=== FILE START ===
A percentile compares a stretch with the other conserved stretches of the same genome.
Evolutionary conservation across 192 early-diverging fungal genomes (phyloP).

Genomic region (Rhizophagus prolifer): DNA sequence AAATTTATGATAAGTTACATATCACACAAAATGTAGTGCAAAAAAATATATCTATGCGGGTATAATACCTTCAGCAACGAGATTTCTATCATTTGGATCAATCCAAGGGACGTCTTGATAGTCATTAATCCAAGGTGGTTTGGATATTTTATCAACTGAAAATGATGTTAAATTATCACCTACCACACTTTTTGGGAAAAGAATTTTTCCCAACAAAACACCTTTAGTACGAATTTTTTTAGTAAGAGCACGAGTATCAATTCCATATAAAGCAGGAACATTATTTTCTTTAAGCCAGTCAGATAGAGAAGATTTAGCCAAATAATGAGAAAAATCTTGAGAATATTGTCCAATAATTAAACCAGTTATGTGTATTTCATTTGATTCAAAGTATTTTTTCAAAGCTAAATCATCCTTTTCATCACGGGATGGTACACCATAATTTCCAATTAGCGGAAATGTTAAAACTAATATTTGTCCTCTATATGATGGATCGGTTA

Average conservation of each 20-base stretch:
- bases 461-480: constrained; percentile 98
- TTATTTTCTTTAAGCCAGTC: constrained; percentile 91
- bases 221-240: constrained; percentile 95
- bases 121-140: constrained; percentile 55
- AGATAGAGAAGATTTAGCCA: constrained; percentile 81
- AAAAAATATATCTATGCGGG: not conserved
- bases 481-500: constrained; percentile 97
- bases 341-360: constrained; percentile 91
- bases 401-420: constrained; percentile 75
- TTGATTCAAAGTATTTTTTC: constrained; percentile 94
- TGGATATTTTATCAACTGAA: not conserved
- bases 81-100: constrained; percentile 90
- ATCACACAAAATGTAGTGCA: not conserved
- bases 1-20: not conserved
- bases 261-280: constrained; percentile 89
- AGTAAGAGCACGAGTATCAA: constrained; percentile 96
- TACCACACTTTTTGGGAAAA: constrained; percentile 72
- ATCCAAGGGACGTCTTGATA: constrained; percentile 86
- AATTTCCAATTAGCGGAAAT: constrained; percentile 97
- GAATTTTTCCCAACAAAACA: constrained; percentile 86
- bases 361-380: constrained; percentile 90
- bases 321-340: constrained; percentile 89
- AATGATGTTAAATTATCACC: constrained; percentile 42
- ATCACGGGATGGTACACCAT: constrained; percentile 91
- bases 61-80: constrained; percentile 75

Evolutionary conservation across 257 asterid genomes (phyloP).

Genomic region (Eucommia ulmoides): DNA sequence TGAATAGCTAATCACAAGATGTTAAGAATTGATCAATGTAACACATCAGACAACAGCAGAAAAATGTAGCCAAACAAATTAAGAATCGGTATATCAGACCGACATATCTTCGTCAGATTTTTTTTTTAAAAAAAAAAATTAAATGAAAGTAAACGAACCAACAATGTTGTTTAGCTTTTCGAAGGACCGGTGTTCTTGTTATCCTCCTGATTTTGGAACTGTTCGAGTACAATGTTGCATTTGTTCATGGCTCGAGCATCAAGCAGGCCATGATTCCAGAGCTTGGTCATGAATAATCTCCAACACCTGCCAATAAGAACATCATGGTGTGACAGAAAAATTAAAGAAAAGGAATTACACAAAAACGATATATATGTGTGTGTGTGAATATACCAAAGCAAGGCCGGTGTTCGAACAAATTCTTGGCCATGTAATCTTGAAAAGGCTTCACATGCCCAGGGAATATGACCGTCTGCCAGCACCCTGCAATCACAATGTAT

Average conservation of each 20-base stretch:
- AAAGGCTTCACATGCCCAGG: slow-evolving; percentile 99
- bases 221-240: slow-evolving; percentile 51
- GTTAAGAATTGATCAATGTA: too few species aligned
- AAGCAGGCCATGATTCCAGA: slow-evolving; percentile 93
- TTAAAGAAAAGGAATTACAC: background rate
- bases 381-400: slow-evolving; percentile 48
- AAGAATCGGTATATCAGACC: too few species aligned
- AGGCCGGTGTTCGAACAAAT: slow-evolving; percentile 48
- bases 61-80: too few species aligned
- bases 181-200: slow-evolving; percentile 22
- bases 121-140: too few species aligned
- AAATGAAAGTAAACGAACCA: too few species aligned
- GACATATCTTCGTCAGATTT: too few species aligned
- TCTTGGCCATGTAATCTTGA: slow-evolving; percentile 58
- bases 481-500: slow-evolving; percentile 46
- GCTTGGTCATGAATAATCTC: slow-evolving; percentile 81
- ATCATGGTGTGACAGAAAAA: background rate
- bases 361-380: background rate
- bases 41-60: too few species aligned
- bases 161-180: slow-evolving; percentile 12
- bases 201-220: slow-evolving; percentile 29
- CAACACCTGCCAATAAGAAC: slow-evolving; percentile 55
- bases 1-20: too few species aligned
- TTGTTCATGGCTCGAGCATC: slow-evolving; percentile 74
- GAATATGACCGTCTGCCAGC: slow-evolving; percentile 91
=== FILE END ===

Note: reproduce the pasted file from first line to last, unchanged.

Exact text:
A percentile compares a stretch with the other conserved stretches of the same genome.
Evolutionary conservation across 192 early-diverging fungal genomes (phyloP).

Genomic region (Rhizophagus prolifer): DNA sequence AAATTTATGATAAGTTACATATCACACAAAATGTAGTGCAAAAAAATATATCTATGCGGGTATAATACCTTCAGCAACGAGATTTCTATCATTTGGATCAATCCAAGGGACGTCTTGATAGTCATTAATCCAAGGTGGTTTGGATATTTTATCAACTGAAAATGATGTTAAATTATCACCTACCACACTTTTTGGGAAAAGAATTTTTCCCAACAAAACACCTTTAGTACGAATTTTTTTAGTAAGAGCACGAGTATCAATTCCATATAAAGCAGGAACATTATTTTCTTTAAGCCAGTCAGATAGAGAAGATTTAGCCAAATAATGAGAAAAATCTTGAGAATATTGTCCAATAATTAAACCAGTTATGTGTATTTCATTTGATTCAAAGTATTTTTTCAAAGCTAAATCATCCTTTTCATCACGGGATGGTACACCATAATTTCCAATTAGCGGAAATGTTAAAACTAATATTTGTCCTCTATATGATGGATCGGTTA

Average conservation of each 20-base stretch:
- bases 461-480: constrained; percentile 98
- TTATTTTCTTTAAGCCAGTC: constrained; percentile 91
- bases 221-240: constrained; percentile 95
- bases 121-140: constrained; percentile 55
- AGATAGAGAAGATTTAGCCA: constrained; percentile 81
- AAAAAATATATCTATGCGGG: not conserved
- bases 481-500: constrained; percentile 97
- bases 341-360: constrained; percentile 91
- bases 401-420: constrained; percentile 75
- TTGATTCAAAGTATTTTTTC: constrained; percentile 94
- TGGATATTTTATCAACTGAA: not conserved
- bases 81-100: constrained; percentile 90
- ATCACACAAAATGTAGTGCA: not conserved
- bases 1-20: not conserved
- bases 261-280: constrained; percentile 89
- AGTAAGAGCACGAGTATCAA: constrained; percentile 96
- TACCACACTTTTTGGGAAAA: constrained; percentile 72
- ATCCAAGGGACGTCTTGATA: constrained; percentile 86
- AATTTCCAATTAGCGGAAAT: constrained; percentile 97
- GAATTTTTCCCAACAAAACA: constrained; percentile 86
- bases 361-380: constrained; percentile 90
- bases 321-340: constrained; percentile 89
- AATGATGTTAAATTATCACC: constrained; percentile 42
- ATCACGGGATGGTACACCAT: constrained; percentile 91
- bases 61-80: constrained; percentile 75

Evolutionary conservation across 257 asterid genomes (phyloP).

Genomic region (Eucommia ulmoides): DNA sequence TGAATAGCTAATCACAAGATGTTAAGAATTGATCAATGTAACACATCAGACAACAGCAGAAAAATGTAGCCAAACAAATTAAGAATCGGTATATCAGACCGACATATCTTCGTCAGATTTTTTTTTTAAAAAAAAAAATTAAATGAAAGTAAACGAACCAACAATGTTGTTTAGCTTTTCGAAGGACCGGTGTTCTTGTTATCCTCCTGATTTTGGAACTGTTCGAGTACAATGTTGCATTTGTTCATGGCTCGAGCATCAAGCAGGCCATGATTCCAGAGCTTGGTCATGAATAATCTCCAACACCTGCCAATAAGAACATCATGGTGTGACAGAAAAATTAAAGAAAAGGAATTACACAAAAACGATATATATGTGTGTGTGTGAATATACCAAAGCAAGGCCGGTGTTCGAACAAATTCTTGGCCATGTAATCTTGAAAAGGCTTCACATGCCCAGGGAATATGACCGTCTGCCAGCACCCTGCAATCACAATGTAT

Average conservation of each 20-base stretch:
- AAAGGCTTCACATGCCCAGG: slow-evolving; percentile 99
- bases 221-240: slow-evolving; percentile 51
- GTTAAGAATTGATCAATGTA: too few species aligned
- AAGCAGGCCATGATTCCAGA: slow-evolving; percentile 93
- TTAAAGAAAAGGAATTACAC: background rate
- bases 381-400: slow-evolving; percentile 48
- AAGAATCGGTATATCAGACC: too few species aligned
- AGGCCGGTGTTCGAACAAAT: slow-evolving; percentile 48
- bases 61-80: too few species aligned
- bases 181-200: slow-evolving; percentile 22
- bases 121-140: too few species aligned
- AAATGAAAGTAAACGAACCA: too few species aligned
- GACATATCTTCGTCAGATTT: too few species aligned
- TCTTGGCCATGTAATCTTGA: slow-evolving; percentile 58
- bases 481-500: slow-evolving; percentile 46
- GCTTGGTCATGAATAATCTC: slow-evolving; percentile 81
- ATCATGGTGTGACAGAAAAA: background rate
- bases 361-380: background rate
- bases 41-60: too few species aligned
- bases 161-180: slow-evolving; percentile 12
- bases 201-220: slow-evolving; percentile 29
- CAACACCTGCCAATAAGAAC: slow-evolving; percentile 55
- bases 1-20: too few species aligned
- TTGTTCATGGCTCGAGCATC: slow-evolving; percentile 74
- GAATATGACCGTCTGCCAGC: slow-evolving; percentile 91